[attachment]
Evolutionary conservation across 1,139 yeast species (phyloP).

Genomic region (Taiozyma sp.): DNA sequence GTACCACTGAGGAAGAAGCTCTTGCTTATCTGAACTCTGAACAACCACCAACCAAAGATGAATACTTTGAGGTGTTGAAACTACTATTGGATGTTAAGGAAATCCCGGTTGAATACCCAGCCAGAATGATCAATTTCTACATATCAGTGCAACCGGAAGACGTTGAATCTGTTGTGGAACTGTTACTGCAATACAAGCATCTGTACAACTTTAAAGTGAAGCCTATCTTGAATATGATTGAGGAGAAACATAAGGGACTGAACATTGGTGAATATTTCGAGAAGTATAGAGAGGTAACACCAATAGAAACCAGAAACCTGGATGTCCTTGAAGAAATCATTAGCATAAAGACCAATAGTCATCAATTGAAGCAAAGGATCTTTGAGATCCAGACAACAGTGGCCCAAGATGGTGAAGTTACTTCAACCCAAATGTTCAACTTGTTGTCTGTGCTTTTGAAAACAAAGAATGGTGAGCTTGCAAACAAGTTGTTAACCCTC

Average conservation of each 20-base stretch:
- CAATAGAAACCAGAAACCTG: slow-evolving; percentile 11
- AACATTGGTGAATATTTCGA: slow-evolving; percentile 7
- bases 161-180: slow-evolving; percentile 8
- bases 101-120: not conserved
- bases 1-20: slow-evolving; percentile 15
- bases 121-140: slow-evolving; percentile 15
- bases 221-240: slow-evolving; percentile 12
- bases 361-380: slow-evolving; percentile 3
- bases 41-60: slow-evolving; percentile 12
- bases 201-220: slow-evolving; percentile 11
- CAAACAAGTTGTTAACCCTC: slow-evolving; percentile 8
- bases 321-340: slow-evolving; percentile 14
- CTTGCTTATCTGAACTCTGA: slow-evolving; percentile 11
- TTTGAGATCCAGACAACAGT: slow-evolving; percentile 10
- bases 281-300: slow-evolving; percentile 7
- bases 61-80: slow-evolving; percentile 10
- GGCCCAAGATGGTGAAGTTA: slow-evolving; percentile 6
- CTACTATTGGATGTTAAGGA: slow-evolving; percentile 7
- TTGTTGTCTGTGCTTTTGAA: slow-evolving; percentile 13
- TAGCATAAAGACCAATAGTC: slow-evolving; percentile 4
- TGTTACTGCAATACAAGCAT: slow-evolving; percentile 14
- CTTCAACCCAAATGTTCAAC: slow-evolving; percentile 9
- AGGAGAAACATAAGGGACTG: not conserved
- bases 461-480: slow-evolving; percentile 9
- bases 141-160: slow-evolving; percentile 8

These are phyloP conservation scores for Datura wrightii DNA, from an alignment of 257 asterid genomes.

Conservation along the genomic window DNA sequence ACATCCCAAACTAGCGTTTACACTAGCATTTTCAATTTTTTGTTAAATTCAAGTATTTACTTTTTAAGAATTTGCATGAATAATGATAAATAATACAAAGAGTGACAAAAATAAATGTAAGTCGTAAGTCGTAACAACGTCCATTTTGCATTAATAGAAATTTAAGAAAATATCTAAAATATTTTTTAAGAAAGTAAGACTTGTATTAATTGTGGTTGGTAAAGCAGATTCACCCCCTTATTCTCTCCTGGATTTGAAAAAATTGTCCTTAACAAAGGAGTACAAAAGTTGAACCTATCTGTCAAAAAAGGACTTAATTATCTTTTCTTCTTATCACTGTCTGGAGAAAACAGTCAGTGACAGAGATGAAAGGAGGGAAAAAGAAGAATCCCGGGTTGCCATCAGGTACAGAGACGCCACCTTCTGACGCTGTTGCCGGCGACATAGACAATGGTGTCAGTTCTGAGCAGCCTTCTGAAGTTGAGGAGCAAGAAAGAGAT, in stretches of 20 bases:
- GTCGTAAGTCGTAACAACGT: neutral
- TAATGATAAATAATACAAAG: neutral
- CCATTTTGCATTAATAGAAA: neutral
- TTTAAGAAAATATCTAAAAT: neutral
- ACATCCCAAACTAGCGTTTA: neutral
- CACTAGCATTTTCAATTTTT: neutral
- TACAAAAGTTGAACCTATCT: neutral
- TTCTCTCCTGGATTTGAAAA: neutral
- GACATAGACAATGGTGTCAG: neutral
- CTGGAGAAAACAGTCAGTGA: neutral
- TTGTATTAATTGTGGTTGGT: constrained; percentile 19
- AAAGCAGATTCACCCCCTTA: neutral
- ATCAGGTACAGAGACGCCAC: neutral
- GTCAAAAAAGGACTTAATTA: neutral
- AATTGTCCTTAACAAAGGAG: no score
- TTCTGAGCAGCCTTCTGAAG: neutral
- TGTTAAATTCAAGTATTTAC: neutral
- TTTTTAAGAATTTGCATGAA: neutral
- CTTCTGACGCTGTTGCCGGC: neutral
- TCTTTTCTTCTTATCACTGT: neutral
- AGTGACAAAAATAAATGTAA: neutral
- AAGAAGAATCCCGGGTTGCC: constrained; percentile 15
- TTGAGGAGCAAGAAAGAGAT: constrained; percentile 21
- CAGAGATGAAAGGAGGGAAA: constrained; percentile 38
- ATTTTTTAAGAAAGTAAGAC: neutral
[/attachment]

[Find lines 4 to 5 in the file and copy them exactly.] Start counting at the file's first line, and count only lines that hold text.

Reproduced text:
- CAATAGAAACCAGAAACCTG: slow-evolving; percentile 11
- AACATTGGTGAATATTTCGA: slow-evolving; percentile 7